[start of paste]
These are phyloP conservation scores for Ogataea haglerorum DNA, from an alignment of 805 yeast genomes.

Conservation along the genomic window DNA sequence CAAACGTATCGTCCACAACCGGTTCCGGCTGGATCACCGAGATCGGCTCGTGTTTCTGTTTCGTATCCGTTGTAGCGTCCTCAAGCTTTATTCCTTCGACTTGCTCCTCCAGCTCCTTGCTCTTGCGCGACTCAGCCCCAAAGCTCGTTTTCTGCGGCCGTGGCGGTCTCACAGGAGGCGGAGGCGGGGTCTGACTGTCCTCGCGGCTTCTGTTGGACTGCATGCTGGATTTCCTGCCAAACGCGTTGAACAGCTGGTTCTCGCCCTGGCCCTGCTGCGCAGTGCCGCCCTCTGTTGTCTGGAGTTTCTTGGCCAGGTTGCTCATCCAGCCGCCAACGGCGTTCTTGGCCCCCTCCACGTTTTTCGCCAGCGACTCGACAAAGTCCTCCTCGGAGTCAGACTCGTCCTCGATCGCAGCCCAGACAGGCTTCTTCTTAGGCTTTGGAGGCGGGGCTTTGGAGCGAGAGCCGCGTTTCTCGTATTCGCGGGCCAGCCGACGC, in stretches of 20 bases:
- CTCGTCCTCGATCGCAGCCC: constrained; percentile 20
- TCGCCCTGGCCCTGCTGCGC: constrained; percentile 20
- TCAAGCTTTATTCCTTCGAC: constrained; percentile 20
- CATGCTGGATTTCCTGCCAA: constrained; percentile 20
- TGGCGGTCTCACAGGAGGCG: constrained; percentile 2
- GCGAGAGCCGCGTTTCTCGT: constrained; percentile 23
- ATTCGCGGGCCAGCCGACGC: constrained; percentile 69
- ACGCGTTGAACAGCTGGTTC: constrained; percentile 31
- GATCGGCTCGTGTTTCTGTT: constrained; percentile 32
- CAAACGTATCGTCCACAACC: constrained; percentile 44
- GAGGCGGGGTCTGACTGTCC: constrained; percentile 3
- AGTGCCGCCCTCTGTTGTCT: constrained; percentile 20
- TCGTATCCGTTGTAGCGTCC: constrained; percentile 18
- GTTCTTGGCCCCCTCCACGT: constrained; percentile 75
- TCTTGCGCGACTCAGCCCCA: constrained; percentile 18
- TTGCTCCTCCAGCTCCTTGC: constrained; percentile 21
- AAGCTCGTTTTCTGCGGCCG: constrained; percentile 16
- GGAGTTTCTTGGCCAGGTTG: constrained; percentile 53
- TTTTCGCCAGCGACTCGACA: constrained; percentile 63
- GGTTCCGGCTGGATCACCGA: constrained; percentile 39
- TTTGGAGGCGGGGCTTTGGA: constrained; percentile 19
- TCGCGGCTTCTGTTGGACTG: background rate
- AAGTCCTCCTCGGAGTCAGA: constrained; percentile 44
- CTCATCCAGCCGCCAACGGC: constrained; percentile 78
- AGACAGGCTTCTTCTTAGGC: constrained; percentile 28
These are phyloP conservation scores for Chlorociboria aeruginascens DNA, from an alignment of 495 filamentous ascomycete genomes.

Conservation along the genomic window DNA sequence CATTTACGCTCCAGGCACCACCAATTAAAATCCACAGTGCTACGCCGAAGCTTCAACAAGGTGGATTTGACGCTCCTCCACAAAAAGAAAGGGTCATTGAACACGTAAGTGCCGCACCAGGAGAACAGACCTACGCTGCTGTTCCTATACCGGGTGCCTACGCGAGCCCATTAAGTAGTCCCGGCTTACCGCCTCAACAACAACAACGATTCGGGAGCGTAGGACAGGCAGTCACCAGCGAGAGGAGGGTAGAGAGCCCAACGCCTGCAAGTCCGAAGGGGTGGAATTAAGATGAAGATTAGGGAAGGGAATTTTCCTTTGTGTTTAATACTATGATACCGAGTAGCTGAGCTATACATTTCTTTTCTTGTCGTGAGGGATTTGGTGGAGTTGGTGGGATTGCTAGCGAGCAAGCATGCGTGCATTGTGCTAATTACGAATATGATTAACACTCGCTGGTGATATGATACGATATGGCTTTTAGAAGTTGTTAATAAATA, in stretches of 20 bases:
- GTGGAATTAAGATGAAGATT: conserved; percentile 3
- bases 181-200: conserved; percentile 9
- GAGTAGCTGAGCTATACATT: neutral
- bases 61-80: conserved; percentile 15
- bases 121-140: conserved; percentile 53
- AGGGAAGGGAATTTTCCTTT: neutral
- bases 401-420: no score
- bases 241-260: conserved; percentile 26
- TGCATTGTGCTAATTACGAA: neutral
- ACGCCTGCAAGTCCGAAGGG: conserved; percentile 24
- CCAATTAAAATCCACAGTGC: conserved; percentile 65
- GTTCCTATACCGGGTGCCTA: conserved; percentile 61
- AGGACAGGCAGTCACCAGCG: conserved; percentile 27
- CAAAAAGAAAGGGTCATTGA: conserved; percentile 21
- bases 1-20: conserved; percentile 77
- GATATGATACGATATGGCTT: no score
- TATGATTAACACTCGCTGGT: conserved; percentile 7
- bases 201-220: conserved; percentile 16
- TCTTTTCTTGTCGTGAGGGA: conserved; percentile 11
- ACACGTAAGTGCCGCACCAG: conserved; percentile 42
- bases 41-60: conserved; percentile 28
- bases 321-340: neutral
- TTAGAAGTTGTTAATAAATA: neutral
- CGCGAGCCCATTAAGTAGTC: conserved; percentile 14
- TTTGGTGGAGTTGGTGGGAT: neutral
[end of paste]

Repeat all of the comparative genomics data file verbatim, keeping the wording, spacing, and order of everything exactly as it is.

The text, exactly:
These are phyloP conservation scores for Ogataea haglerorum DNA, from an alignment of 805 yeast genomes.

Conservation along the genomic window DNA sequence CAAACGTATCGTCCACAACCGGTTCCGGCTGGATCACCGAGATCGGCTCGTGTTTCTGTTTCGTATCCGTTGTAGCGTCCTCAAGCTTTATTCCTTCGACTTGCTCCTCCAGCTCCTTGCTCTTGCGCGACTCAGCCCCAAAGCTCGTTTTCTGCGGCCGTGGCGGTCTCACAGGAGGCGGAGGCGGGGTCTGACTGTCCTCGCGGCTTCTGTTGGACTGCATGCTGGATTTCCTGCCAAACGCGTTGAACAGCTGGTTCTCGCCCTGGCCCTGCTGCGCAGTGCCGCCCTCTGTTGTCTGGAGTTTCTTGGCCAGGTTGCTCATCCAGCCGCCAACGGCGTTCTTGGCCCCCTCCACGTTTTTCGCCAGCGACTCGACAAAGTCCTCCTCGGAGTCAGACTCGTCCTCGATCGCAGCCCAGACAGGCTTCTTCTTAGGCTTTGGAGGCGGGGCTTTGGAGCGAGAGCCGCGTTTCTCGTATTCGCGGGCCAGCCGACGC, in stretches of 20 bases:
- CTCGTCCTCGATCGCAGCCC: constrained; percentile 20
- TCGCCCTGGCCCTGCTGCGC: constrained; percentile 20
- TCAAGCTTTATTCCTTCGAC: constrained; percentile 20
- CATGCTGGATTTCCTGCCAA: constrained; percentile 20
- TGGCGGTCTCACAGGAGGCG: constrained; percentile 2
- GCGAGAGCCGCGTTTCTCGT: constrained; percentile 23
- ATTCGCGGGCCAGCCGACGC: constrained; percentile 69
- ACGCGTTGAACAGCTGGTTC: constrained; percentile 31
- GATCGGCTCGTGTTTCTGTT: constrained; percentile 32
- CAAACGTATCGTCCACAACC: constrained; percentile 44
- GAGGCGGGGTCTGACTGTCC: constrained; percentile 3
- AGTGCCGCCCTCTGTTGTCT: constrained; percentile 20
- TCGTATCCGTTGTAGCGTCC: constrained; percentile 18
- GTTCTTGGCCCCCTCCACGT: constrained; percentile 75
- TCTTGCGCGACTCAGCCCCA: constrained; percentile 18
- TTGCTCCTCCAGCTCCTTGC: constrained; percentile 21
- AAGCTCGTTTTCTGCGGCCG: constrained; percentile 16
- GGAGTTTCTTGGCCAGGTTG: constrained; percentile 53
- TTTTCGCCAGCGACTCGACA: constrained; percentile 63
- GGTTCCGGCTGGATCACCGA: constrained; percentile 39
- TTTGGAGGCGGGGCTTTGGA: constrained; percentile 19
- TCGCGGCTTCTGTTGGACTG: background rate
- AAGTCCTCCTCGGAGTCAGA: constrained; percentile 44
- CTCATCCAGCCGCCAACGGC: constrained; percentile 78
- AGACAGGCTTCTTCTTAGGC: constrained; percentile 28
These are phyloP conservation scores for Chlorociboria aeruginascens DNA, from an alignment of 495 filamentous ascomycete genomes.

Conservation along the genomic window DNA sequence CATTTACGCTCCAGGCACCACCAATTAAAATCCACAGTGCTACGCCGAAGCTTCAACAAGGTGGATTTGACGCTCCTCCACAAAAAGAAAGGGTCATTGAACACGTAAGTGCCGCACCAGGAGAACAGACCTACGCTGCTGTTCCTATACCGGGTGCCTACGCGAGCCCATTAAGTAGTCCCGGCTTACCGCCTCAACAACAACAACGATTCGGGAGCGTAGGACAGGCAGTCACCAGCGAGAGGAGGGTAGAGAGCCCAACGCCTGCAAGTCCGAAGGGGTGGAATTAAGATGAAGATTAGGGAAGGGAATTTTCCTTTGTGTTTAATACTATGATACCGAGTAGCTGAGCTATACATTTCTTTTCTTGTCGTGAGGGATTTGGTGGAGTTGGTGGGATTGCTAGCGAGCAAGCATGCGTGCATTGTGCTAATTACGAATATGATTAACACTCGCTGGTGATATGATACGATATGGCTTTTAGAAGTTGTTAATAAATA, in stretches of 20 bases:
- GTGGAATTAAGATGAAGATT: conserved; percentile 3
- bases 181-200: conserved; percentile 9
- GAGTAGCTGAGCTATACATT: neutral
- bases 61-80: conserved; percentile 15
- bases 121-140: conserved; percentile 53
- AGGGAAGGGAATTTTCCTTT: neutral
- bases 401-420: no score
- bases 241-260: conserved; percentile 26
- TGCATTGTGCTAATTACGAA: neutral
- ACGCCTGCAAGTCCGAAGGG: conserved; percentile 24
- CCAATTAAAATCCACAGTGC: conserved; percentile 65
- GTTCCTATACCGGGTGCCTA: conserved; percentile 61
- AGGACAGGCAGTCACCAGCG: conserved; percentile 27
- CAAAAAGAAAGGGTCATTGA: conserved; percentile 21
- bases 1-20: conserved; percentile 77
- GATATGATACGATATGGCTT: no score
- TATGATTAACACTCGCTGGT: conserved; percentile 7
- bases 201-220: conserved; percentile 16
- TCTTTTCTTGTCGTGAGGGA: conserved; percentile 11
- ACACGTAAGTGCCGCACCAG: conserved; percentile 42
- bases 41-60: conserved; percentile 28
- bases 321-340: neutral
- TTAGAAGTTGTTAATAAATA: neutral
- CGCGAGCCCATTAAGTAGTC: conserved; percentile 14
- TTTGGTGGAGTTGGTGGGAT: neutral